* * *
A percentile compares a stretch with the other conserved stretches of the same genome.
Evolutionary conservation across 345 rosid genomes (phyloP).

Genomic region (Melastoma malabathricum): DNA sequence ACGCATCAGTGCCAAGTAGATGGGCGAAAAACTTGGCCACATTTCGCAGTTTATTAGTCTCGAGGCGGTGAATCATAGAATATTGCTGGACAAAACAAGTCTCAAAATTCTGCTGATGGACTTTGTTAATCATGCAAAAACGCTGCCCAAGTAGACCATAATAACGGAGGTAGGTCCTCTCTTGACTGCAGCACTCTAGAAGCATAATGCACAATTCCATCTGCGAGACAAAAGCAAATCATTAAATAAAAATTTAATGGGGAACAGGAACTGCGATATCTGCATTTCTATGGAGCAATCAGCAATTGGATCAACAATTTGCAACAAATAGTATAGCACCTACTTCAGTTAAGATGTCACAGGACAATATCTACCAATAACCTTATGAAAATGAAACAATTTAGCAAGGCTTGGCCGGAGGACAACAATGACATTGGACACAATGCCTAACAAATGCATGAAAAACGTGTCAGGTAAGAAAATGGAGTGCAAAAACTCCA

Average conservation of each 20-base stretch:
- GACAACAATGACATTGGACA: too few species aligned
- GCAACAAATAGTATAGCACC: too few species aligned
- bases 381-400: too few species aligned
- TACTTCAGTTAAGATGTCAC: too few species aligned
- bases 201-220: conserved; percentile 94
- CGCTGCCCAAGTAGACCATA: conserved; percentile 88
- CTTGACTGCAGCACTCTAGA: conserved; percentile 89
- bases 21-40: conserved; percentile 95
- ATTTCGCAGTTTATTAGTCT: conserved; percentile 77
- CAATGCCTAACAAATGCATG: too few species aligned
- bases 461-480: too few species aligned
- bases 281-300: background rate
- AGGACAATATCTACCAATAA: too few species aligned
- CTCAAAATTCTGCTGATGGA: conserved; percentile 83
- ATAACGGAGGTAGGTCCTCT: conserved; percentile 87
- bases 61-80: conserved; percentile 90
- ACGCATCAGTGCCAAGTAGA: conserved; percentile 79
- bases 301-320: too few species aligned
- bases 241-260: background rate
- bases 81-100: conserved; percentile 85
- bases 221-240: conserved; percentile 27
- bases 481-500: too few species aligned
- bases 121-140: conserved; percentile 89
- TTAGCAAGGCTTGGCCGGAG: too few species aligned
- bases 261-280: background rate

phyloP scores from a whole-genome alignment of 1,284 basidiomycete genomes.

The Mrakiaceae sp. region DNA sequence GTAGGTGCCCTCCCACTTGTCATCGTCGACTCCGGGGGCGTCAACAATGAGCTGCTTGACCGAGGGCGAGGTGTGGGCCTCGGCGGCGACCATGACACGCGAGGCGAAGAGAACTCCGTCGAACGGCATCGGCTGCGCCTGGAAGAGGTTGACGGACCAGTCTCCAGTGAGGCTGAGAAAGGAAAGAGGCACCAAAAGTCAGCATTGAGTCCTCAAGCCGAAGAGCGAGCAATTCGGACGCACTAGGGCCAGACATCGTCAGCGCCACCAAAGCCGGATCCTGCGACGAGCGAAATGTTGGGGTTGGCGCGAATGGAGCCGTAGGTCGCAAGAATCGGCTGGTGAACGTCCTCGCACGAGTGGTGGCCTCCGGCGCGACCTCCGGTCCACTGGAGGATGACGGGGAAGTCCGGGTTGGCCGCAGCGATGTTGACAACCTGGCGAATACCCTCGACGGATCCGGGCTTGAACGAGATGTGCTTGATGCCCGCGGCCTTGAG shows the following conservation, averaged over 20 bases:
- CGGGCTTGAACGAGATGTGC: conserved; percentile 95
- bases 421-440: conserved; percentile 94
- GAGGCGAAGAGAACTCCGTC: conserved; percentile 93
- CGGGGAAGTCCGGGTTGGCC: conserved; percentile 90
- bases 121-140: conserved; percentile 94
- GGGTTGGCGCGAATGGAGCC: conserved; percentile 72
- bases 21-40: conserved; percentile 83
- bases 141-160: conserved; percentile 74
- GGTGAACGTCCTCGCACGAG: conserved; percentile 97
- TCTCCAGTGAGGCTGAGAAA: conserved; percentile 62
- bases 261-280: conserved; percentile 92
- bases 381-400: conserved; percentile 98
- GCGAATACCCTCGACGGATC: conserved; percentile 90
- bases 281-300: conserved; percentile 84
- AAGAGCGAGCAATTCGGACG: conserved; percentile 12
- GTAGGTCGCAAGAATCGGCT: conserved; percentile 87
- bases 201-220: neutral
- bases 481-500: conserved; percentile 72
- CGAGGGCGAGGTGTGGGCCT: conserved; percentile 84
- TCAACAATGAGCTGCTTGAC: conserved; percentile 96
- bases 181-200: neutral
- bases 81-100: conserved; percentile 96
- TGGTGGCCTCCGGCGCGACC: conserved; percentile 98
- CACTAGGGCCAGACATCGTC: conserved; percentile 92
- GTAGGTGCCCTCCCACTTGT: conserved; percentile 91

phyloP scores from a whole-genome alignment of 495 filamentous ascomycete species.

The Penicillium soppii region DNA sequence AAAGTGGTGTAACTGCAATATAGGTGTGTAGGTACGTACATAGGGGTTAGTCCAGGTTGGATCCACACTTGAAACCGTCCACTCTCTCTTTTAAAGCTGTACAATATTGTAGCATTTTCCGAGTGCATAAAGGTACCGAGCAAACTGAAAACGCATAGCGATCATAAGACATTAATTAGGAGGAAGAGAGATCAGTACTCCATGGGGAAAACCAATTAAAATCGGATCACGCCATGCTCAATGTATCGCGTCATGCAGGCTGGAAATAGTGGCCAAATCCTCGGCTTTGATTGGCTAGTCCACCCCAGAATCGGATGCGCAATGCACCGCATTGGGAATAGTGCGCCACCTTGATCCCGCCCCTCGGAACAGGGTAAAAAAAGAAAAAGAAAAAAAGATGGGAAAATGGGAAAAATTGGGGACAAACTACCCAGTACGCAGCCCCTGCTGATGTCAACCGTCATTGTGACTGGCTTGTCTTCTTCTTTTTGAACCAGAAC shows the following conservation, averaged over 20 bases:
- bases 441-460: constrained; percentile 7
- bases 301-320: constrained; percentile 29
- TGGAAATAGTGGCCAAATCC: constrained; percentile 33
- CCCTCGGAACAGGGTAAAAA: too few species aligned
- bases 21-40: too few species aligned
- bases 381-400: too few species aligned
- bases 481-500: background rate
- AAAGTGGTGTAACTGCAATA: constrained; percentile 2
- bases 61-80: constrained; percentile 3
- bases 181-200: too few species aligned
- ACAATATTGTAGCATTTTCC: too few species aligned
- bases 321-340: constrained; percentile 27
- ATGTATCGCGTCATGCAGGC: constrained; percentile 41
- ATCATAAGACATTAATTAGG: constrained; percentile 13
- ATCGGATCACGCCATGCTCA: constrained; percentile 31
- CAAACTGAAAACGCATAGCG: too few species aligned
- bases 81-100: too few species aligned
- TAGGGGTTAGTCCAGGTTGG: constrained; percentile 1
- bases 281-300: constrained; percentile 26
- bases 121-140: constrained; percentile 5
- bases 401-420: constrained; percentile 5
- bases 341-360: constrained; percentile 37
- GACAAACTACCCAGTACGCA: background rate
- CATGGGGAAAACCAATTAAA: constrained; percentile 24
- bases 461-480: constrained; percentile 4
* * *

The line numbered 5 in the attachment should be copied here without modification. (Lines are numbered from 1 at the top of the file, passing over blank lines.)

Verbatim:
- GACAACAATGACATTGGACA: too few species aligned